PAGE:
What’s the most challenging part of sales process?

Varun Nair
6 replies
A research found that 40% of salespeople in startup say prospecting is the most challenging part. I would like to hear from you about that.
Prospecting?
Close deals?

Replies

Growth Explorer
@rrhoover What do you think? lets start with you !
Growth Explorer
@saleshackerconf any suggestions ?
On one hand, I would agree that prospecting is the more difficult of the two. You could have a great product/service, but if no one knows about it because of a lack of proper prospecting, then no sale is made and so no revenue. You have to first identify your target market and then figure out your marketing technique to get your product or service in front of them. The flip side to this argument is also true. Consider that now you are sitting on tons of good, qualified leads, but you are the world's worst closer - meaning that you have no clue about walking a prospect through the sales process to close. Of course, you will probably pickup a few "lay down" sales - the ones where the prospect eagerly fills out and signs the paperwork and has his credit card in hand, ready to complete the sale with minimal input from you. You will generate some revenue from those, but you would have left a mountain of deals on the table because of poor sales techniques and skills. Hope this helps.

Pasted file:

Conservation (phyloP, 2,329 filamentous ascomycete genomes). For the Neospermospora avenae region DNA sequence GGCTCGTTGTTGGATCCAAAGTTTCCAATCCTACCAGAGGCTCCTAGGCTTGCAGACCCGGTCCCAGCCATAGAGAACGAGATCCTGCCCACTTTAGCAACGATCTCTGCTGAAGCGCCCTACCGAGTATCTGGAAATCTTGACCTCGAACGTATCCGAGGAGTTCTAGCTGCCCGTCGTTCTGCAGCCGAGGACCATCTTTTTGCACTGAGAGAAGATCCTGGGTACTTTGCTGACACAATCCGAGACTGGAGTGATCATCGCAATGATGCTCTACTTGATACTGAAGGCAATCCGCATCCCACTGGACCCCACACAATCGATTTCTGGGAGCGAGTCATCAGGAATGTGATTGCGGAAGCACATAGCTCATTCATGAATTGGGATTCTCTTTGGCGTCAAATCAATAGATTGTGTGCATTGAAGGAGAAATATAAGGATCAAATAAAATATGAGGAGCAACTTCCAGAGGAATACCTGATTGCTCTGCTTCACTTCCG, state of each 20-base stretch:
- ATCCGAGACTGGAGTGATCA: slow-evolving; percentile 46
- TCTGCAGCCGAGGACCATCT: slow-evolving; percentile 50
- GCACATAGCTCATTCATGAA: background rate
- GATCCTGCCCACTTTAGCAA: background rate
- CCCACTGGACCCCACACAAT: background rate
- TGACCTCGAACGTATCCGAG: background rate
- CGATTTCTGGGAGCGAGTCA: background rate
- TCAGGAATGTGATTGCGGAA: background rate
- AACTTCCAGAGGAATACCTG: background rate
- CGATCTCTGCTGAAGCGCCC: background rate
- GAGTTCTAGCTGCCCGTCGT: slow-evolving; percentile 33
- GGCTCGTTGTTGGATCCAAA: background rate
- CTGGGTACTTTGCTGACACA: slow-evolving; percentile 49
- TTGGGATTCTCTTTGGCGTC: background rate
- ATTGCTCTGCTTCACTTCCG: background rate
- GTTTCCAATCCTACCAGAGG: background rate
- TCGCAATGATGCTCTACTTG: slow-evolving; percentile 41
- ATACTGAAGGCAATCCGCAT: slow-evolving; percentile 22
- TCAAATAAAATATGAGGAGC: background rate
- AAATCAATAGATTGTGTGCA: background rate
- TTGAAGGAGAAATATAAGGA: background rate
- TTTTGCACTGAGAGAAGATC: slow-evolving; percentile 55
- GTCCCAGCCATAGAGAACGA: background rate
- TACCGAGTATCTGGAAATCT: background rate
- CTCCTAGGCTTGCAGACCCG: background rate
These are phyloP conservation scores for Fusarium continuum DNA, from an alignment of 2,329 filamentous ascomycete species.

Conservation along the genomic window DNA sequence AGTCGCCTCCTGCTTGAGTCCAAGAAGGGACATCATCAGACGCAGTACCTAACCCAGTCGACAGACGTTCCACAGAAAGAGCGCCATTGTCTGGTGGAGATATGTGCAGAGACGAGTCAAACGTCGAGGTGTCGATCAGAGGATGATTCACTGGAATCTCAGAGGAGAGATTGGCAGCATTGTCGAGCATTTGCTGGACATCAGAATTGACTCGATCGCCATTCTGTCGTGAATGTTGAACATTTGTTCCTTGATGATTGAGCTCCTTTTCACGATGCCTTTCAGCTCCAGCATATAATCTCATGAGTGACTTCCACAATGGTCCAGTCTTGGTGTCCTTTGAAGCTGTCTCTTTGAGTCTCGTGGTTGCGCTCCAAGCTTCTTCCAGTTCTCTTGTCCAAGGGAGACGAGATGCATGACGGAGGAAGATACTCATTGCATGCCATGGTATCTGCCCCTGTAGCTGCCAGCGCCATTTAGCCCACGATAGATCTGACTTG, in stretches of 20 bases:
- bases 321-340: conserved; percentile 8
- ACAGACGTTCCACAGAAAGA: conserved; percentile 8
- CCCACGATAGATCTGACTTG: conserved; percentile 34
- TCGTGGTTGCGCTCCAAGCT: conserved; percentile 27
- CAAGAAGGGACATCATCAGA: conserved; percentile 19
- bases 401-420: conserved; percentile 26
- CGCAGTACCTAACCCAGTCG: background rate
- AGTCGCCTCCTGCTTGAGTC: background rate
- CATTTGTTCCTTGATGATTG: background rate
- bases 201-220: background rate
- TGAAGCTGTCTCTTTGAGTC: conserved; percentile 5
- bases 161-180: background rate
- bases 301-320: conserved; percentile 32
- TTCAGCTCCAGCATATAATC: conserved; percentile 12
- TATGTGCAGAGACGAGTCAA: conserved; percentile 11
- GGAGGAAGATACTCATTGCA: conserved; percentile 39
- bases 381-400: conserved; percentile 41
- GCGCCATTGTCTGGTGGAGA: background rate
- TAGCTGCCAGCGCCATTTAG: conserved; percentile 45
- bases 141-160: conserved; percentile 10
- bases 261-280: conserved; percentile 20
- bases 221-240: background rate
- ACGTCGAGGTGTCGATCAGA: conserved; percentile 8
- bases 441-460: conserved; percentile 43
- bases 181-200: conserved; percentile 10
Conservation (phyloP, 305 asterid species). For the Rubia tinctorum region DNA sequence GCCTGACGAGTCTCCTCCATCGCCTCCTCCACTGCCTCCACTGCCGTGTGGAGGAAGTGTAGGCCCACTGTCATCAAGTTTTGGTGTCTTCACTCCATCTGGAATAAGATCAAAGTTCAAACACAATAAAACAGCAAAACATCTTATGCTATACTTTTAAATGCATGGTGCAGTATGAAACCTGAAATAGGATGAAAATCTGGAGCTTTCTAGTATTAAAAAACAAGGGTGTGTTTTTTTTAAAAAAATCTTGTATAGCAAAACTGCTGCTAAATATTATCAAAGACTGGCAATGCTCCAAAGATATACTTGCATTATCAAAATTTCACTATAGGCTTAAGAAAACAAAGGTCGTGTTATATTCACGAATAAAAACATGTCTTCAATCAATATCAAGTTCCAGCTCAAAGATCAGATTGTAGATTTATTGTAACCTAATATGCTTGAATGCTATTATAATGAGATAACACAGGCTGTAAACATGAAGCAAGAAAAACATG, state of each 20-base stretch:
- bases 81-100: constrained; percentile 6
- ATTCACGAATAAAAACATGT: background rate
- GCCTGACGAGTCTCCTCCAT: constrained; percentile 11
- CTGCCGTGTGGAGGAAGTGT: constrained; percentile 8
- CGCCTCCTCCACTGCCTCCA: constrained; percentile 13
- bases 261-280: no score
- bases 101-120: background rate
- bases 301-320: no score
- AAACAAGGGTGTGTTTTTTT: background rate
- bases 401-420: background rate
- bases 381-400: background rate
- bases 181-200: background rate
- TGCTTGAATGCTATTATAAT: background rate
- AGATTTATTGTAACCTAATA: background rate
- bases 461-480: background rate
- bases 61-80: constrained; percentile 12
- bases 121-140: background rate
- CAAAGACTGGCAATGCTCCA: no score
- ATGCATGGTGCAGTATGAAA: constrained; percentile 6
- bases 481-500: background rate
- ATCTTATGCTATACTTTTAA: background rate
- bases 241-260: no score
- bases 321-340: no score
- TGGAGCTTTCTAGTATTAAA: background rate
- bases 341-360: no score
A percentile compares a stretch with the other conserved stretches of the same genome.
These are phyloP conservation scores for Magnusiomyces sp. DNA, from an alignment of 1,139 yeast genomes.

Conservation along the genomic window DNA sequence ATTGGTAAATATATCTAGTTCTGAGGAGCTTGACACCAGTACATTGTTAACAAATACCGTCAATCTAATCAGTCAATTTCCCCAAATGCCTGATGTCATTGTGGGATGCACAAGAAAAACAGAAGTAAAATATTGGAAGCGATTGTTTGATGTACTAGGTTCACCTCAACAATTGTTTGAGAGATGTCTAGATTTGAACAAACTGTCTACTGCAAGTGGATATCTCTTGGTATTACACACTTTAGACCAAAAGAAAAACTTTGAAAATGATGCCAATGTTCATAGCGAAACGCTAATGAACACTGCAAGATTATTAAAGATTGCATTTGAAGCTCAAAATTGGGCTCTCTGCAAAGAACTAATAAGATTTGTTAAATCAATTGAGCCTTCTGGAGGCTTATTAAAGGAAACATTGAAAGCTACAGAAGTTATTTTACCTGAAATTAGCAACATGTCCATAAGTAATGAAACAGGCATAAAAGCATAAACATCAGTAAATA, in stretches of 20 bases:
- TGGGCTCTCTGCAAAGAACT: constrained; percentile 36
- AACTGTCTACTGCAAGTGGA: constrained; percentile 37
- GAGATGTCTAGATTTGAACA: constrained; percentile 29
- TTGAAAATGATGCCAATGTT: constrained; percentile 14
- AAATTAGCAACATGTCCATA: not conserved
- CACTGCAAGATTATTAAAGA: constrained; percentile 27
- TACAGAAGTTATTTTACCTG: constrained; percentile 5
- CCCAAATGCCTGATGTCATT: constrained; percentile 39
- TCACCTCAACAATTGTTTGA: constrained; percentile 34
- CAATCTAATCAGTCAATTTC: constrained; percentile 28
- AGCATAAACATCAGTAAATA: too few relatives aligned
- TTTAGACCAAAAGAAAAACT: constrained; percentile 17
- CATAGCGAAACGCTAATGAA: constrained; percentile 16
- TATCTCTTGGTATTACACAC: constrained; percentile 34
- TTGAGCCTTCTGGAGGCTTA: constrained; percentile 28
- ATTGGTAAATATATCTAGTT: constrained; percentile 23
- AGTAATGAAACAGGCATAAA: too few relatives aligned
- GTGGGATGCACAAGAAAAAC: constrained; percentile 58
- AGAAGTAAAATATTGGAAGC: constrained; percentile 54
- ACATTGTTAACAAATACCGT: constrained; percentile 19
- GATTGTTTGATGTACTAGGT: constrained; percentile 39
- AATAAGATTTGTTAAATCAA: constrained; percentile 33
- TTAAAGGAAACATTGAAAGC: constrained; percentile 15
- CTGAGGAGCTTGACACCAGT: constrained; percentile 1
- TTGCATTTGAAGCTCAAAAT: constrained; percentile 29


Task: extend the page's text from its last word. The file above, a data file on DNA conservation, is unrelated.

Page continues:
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Growth Explorer
@courtney_smith Really amazing points you have mentioned here! Thank you so much. However what would you do if you have a product and yet you are unable to find the target audience how do you challenge yourself here !? What steps you would develop to find those target audience and How ?
@iamvarunnair I'm not sure I understand your question. Are you implying that you developed a product without first identifying (1)your potential market, and (2) the need that this product/service would fill in the marketplace, or (3) is this just a hypothetical question? Let me know which it is and that would help me to refine my response.
In fact, on further thought, I can confidently say that, until and unless you have first identified a solid market for your product/service and by extension, the viability of that offering, you have nothing. It would be ill-advised to pursue such product/service without satisfying these first two, very critical criteria.